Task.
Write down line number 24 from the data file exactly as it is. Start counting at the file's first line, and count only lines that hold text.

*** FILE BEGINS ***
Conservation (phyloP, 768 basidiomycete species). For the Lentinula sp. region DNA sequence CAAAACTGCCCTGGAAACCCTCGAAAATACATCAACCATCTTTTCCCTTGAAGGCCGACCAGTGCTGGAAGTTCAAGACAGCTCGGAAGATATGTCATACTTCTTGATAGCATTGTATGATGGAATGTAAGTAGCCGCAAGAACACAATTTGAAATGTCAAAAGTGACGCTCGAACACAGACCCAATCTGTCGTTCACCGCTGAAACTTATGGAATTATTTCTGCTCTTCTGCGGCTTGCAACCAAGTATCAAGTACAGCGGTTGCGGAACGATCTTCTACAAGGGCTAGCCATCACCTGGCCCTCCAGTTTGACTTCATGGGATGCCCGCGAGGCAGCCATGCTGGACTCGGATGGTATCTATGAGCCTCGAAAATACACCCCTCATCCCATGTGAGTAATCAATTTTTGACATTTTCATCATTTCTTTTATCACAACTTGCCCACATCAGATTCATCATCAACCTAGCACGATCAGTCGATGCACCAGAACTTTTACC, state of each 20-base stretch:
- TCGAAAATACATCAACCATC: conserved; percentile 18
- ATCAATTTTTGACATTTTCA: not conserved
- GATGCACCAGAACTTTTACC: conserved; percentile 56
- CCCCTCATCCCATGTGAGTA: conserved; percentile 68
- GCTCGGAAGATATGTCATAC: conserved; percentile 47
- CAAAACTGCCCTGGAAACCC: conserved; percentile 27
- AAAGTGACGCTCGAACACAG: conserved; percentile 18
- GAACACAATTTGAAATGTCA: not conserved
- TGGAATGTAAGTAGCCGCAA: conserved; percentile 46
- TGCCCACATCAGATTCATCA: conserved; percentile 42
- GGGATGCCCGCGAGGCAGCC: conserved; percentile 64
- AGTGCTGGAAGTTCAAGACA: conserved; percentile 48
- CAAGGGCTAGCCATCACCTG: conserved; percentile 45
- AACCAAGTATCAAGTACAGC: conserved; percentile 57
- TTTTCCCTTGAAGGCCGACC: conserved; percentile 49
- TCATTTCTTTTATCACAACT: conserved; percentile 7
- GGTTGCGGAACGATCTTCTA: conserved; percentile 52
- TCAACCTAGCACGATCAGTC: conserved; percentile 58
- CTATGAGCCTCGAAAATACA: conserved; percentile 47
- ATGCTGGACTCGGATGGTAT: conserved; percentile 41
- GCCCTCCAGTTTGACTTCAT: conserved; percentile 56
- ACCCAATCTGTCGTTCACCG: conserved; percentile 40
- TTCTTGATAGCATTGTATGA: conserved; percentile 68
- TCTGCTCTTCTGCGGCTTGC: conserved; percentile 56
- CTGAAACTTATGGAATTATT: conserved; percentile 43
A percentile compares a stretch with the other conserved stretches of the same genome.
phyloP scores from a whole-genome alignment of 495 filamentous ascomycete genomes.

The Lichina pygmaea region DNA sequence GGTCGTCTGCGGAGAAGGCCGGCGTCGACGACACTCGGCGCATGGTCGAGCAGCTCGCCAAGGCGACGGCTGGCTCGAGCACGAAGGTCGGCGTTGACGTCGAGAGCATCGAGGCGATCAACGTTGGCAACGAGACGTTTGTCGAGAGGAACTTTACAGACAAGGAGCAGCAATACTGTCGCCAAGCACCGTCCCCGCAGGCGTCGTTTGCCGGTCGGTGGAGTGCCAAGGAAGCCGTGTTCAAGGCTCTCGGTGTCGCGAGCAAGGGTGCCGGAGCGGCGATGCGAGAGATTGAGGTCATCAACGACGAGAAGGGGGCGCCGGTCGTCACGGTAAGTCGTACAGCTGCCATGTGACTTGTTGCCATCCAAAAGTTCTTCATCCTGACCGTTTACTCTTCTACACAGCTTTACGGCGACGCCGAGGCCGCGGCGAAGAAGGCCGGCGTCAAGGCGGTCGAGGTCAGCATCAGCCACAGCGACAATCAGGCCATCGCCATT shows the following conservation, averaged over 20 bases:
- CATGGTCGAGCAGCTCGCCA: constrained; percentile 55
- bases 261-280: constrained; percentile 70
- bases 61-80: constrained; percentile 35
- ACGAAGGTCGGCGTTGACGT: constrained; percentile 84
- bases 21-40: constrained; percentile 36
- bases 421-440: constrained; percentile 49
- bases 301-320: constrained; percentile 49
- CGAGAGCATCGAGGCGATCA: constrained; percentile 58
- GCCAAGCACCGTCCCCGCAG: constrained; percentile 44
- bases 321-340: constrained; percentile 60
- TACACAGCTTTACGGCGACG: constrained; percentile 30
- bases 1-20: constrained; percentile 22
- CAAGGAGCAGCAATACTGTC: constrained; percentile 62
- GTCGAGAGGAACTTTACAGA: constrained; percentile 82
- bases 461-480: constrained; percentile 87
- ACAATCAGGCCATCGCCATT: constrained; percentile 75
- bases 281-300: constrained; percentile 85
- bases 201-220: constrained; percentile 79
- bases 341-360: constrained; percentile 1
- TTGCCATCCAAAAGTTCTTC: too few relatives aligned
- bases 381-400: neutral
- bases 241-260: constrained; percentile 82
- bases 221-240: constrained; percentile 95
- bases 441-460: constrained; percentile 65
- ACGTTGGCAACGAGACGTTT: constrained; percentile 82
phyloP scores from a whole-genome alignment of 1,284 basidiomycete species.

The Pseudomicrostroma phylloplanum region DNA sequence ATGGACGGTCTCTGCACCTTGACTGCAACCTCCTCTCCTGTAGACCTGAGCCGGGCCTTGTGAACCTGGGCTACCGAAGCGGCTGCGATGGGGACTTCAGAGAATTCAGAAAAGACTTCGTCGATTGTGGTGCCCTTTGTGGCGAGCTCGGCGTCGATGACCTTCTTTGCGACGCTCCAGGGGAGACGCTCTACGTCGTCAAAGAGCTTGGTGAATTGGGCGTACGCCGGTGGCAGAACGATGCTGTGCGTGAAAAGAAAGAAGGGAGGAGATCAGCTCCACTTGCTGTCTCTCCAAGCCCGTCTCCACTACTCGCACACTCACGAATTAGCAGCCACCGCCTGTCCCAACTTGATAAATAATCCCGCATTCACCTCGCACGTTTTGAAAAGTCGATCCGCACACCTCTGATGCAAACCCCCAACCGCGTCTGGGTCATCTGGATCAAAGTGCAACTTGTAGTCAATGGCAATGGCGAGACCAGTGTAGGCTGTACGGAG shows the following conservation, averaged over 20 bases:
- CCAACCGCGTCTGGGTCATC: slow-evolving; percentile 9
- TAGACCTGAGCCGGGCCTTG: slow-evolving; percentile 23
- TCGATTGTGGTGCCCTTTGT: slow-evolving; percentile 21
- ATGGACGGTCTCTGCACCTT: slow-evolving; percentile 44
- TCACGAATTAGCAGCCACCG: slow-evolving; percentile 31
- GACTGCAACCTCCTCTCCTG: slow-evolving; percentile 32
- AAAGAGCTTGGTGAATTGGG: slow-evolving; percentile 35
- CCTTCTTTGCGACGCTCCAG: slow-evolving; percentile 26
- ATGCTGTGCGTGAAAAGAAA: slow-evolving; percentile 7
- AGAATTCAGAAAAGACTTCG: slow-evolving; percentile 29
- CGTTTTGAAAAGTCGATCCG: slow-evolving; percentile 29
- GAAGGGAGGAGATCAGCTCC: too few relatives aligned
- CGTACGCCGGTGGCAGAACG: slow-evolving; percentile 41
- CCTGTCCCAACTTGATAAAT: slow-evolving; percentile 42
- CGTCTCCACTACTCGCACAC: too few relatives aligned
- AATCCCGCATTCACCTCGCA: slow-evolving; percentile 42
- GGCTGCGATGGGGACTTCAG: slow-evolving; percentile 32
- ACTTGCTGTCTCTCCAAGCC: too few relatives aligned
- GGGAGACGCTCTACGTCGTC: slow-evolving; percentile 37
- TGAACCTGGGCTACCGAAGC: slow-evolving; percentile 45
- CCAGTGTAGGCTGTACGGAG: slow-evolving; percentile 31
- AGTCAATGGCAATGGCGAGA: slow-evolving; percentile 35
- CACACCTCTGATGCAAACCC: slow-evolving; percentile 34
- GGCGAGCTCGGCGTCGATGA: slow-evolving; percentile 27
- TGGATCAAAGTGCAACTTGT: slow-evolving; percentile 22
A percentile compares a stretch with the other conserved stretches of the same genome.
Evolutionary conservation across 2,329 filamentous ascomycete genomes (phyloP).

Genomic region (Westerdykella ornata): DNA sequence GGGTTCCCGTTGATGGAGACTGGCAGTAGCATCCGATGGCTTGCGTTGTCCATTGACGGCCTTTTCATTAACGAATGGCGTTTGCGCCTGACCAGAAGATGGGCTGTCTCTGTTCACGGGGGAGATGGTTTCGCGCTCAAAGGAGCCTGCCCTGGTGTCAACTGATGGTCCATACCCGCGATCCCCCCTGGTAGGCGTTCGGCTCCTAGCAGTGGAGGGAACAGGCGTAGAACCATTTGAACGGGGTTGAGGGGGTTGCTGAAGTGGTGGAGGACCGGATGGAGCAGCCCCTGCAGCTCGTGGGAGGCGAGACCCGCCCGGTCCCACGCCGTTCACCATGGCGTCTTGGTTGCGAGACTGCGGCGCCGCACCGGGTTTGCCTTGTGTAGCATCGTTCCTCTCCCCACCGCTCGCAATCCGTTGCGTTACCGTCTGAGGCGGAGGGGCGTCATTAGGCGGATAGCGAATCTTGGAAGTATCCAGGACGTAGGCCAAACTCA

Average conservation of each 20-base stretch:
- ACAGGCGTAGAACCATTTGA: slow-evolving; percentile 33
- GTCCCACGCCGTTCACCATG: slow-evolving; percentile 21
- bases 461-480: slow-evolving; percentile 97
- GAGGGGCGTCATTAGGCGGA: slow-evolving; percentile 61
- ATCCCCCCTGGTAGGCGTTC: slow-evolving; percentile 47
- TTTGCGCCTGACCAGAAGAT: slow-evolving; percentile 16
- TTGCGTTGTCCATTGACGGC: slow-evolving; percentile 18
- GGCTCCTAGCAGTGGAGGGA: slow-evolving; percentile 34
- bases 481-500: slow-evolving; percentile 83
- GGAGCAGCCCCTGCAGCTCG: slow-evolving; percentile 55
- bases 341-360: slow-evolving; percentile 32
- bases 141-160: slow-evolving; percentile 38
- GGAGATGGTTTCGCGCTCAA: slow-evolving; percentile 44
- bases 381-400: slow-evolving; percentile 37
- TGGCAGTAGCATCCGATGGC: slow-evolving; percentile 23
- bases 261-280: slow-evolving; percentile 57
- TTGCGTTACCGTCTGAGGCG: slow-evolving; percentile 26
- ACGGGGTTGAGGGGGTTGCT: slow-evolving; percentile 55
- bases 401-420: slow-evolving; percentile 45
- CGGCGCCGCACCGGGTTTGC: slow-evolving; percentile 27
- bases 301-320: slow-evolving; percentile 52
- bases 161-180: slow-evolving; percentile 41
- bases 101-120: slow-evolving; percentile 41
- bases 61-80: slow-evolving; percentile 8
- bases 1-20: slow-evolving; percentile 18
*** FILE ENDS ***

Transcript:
- TTCTTGATAGCATTGTATGA: conserved; percentile 68